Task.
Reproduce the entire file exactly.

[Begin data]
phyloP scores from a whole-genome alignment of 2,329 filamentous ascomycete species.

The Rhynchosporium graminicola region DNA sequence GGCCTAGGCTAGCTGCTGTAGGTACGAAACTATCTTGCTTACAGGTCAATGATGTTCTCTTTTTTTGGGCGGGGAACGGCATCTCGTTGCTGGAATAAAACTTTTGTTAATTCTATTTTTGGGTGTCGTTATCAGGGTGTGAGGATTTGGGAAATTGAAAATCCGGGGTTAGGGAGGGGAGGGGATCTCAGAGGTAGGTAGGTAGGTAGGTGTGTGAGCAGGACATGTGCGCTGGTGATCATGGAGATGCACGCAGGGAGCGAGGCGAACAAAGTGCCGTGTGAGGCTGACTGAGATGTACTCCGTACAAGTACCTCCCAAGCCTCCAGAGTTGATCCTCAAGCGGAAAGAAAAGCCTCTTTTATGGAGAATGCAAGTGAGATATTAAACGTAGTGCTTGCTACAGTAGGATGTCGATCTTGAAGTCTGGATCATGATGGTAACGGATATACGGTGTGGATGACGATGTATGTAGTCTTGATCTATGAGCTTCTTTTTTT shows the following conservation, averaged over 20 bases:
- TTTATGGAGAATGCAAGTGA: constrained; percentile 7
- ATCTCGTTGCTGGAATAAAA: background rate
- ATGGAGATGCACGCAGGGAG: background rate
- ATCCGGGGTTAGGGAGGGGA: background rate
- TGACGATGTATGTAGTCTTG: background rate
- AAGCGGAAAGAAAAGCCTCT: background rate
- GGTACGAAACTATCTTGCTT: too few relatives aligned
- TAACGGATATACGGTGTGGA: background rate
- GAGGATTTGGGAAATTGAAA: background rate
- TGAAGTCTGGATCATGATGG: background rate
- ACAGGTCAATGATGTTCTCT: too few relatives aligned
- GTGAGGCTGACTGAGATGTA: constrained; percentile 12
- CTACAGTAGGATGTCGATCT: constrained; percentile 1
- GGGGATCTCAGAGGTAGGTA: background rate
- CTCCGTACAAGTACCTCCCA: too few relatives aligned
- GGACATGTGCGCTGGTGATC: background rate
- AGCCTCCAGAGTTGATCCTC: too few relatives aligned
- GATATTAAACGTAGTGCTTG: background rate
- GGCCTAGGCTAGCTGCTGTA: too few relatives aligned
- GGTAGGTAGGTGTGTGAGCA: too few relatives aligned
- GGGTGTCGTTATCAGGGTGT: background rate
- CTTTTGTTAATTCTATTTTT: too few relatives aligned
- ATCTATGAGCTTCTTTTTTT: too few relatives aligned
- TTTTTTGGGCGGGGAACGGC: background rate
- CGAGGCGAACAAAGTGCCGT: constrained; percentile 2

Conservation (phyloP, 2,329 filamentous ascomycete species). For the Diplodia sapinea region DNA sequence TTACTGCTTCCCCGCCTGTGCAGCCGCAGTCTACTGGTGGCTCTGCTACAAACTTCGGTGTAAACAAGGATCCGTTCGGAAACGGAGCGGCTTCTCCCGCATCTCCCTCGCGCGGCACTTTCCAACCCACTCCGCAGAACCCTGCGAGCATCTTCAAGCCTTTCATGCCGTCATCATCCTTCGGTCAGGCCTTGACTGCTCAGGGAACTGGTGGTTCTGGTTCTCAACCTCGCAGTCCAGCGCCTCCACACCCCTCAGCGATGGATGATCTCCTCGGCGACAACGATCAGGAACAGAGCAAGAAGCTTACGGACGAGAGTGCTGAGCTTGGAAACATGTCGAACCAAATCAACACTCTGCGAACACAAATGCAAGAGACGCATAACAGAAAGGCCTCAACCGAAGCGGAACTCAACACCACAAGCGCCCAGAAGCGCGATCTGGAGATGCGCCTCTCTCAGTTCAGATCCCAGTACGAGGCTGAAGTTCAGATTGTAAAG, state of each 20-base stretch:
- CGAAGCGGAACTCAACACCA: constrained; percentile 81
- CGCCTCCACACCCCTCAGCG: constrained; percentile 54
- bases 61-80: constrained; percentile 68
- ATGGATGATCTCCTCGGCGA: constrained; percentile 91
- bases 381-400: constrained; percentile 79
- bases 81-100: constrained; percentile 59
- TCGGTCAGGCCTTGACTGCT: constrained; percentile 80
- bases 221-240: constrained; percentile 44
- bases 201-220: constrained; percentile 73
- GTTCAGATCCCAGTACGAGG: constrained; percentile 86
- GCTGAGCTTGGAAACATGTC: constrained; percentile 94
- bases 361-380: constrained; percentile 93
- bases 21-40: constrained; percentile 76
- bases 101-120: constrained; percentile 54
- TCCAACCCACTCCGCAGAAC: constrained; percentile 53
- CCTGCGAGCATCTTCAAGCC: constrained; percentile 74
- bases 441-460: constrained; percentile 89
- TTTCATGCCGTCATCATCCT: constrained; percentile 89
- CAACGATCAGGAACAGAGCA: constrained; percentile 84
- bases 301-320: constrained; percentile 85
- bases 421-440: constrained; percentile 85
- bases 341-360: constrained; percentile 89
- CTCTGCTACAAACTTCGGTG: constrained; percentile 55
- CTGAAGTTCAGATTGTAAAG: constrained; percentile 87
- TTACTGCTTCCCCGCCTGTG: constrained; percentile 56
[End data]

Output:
phyloP scores from a whole-genome alignment of 2,329 filamentous ascomycete species.

The Rhynchosporium graminicola region DNA sequence GGCCTAGGCTAGCTGCTGTAGGTACGAAACTATCTTGCTTACAGGTCAATGATGTTCTCTTTTTTTGGGCGGGGAACGGCATCTCGTTGCTGGAATAAAACTTTTGTTAATTCTATTTTTGGGTGTCGTTATCAGGGTGTGAGGATTTGGGAAATTGAAAATCCGGGGTTAGGGAGGGGAGGGGATCTCAGAGGTAGGTAGGTAGGTAGGTGTGTGAGCAGGACATGTGCGCTGGTGATCATGGAGATGCACGCAGGGAGCGAGGCGAACAAAGTGCCGTGTGAGGCTGACTGAGATGTACTCCGTACAAGTACCTCCCAAGCCTCCAGAGTTGATCCTCAAGCGGAAAGAAAAGCCTCTTTTATGGAGAATGCAAGTGAGATATTAAACGTAGTGCTTGCTACAGTAGGATGTCGATCTTGAAGTCTGGATCATGATGGTAACGGATATACGGTGTGGATGACGATGTATGTAGTCTTGATCTATGAGCTTCTTTTTTT shows the following conservation, averaged over 20 bases:
- TTTATGGAGAATGCAAGTGA: constrained; percentile 7
- ATCTCGTTGCTGGAATAAAA: background rate
- ATGGAGATGCACGCAGGGAG: background rate
- ATCCGGGGTTAGGGAGGGGA: background rate
- TGACGATGTATGTAGTCTTG: background rate
- AAGCGGAAAGAAAAGCCTCT: background rate
- GGTACGAAACTATCTTGCTT: too few relatives aligned
- TAACGGATATACGGTGTGGA: background rate
- GAGGATTTGGGAAATTGAAA: background rate
- TGAAGTCTGGATCATGATGG: background rate
- ACAGGTCAATGATGTTCTCT: too few relatives aligned
- GTGAGGCTGACTGAGATGTA: constrained; percentile 12
- CTACAGTAGGATGTCGATCT: constrained; percentile 1
- GGGGATCTCAGAGGTAGGTA: background rate
- CTCCGTACAAGTACCTCCCA: too few relatives aligned
- GGACATGTGCGCTGGTGATC: background rate
- AGCCTCCAGAGTTGATCCTC: too few relatives aligned
- GATATTAAACGTAGTGCTTG: background rate
- GGCCTAGGCTAGCTGCTGTA: too few relatives aligned
- GGTAGGTAGGTGTGTGAGCA: too few relatives aligned
- GGGTGTCGTTATCAGGGTGT: background rate
- CTTTTGTTAATTCTATTTTT: too few relatives aligned
- ATCTATGAGCTTCTTTTTTT: too few relatives aligned
- TTTTTTGGGCGGGGAACGGC: background rate
- CGAGGCGAACAAAGTGCCGT: constrained; percentile 2

Conservation (phyloP, 2,329 filamentous ascomycete species). For the Diplodia sapinea region DNA sequence TTACTGCTTCCCCGCCTGTGCAGCCGCAGTCTACTGGTGGCTCTGCTACAAACTTCGGTGTAAACAAGGATCCGTTCGGAAACGGAGCGGCTTCTCCCGCATCTCCCTCGCGCGGCACTTTCCAACCCACTCCGCAGAACCCTGCGAGCATCTTCAAGCCTTTCATGCCGTCATCATCCTTCGGTCAGGCCTTGACTGCTCAGGGAACTGGTGGTTCTGGTTCTCAACCTCGCAGTCCAGCGCCTCCACACCCCTCAGCGATGGATGATCTCCTCGGCGACAACGATCAGGAACAGAGCAAGAAGCTTACGGACGAGAGTGCTGAGCTTGGAAACATGTCGAACCAAATCAACACTCTGCGAACACAAATGCAAGAGACGCATAACAGAAAGGCCTCAACCGAAGCGGAACTCAACACCACAAGCGCCCAGAAGCGCGATCTGGAGATGCGCCTCTCTCAGTTCAGATCCCAGTACGAGGCTGAAGTTCAGATTGTAAAG, state of each 20-base stretch:
- CGAAGCGGAACTCAACACCA: constrained; percentile 81
- CGCCTCCACACCCCTCAGCG: constrained; percentile 54
- bases 61-80: constrained; percentile 68
- ATGGATGATCTCCTCGGCGA: constrained; percentile 91
- bases 381-400: constrained; percentile 79
- bases 81-100: constrained; percentile 59
- TCGGTCAGGCCTTGACTGCT: constrained; percentile 80
- bases 221-240: constrained; percentile 44
- bases 201-220: constrained; percentile 73
- GTTCAGATCCCAGTACGAGG: constrained; percentile 86
- GCTGAGCTTGGAAACATGTC: constrained; percentile 94
- bases 361-380: constrained; percentile 93
- bases 21-40: constrained; percentile 76
- bases 101-120: constrained; percentile 54
- TCCAACCCACTCCGCAGAAC: constrained; percentile 53
- CCTGCGAGCATCTTCAAGCC: constrained; percentile 74
- bases 441-460: constrained; percentile 89
- TTTCATGCCGTCATCATCCT: constrained; percentile 89
- CAACGATCAGGAACAGAGCA: constrained; percentile 84
- bases 301-320: constrained; percentile 85
- bases 421-440: constrained; percentile 85
- bases 341-360: constrained; percentile 89
- CTCTGCTACAAACTTCGGTG: constrained; percentile 55
- CTGAAGTTCAGATTGTAAAG: constrained; percentile 87
- TTACTGCTTCCCCGCCTGTG: constrained; percentile 56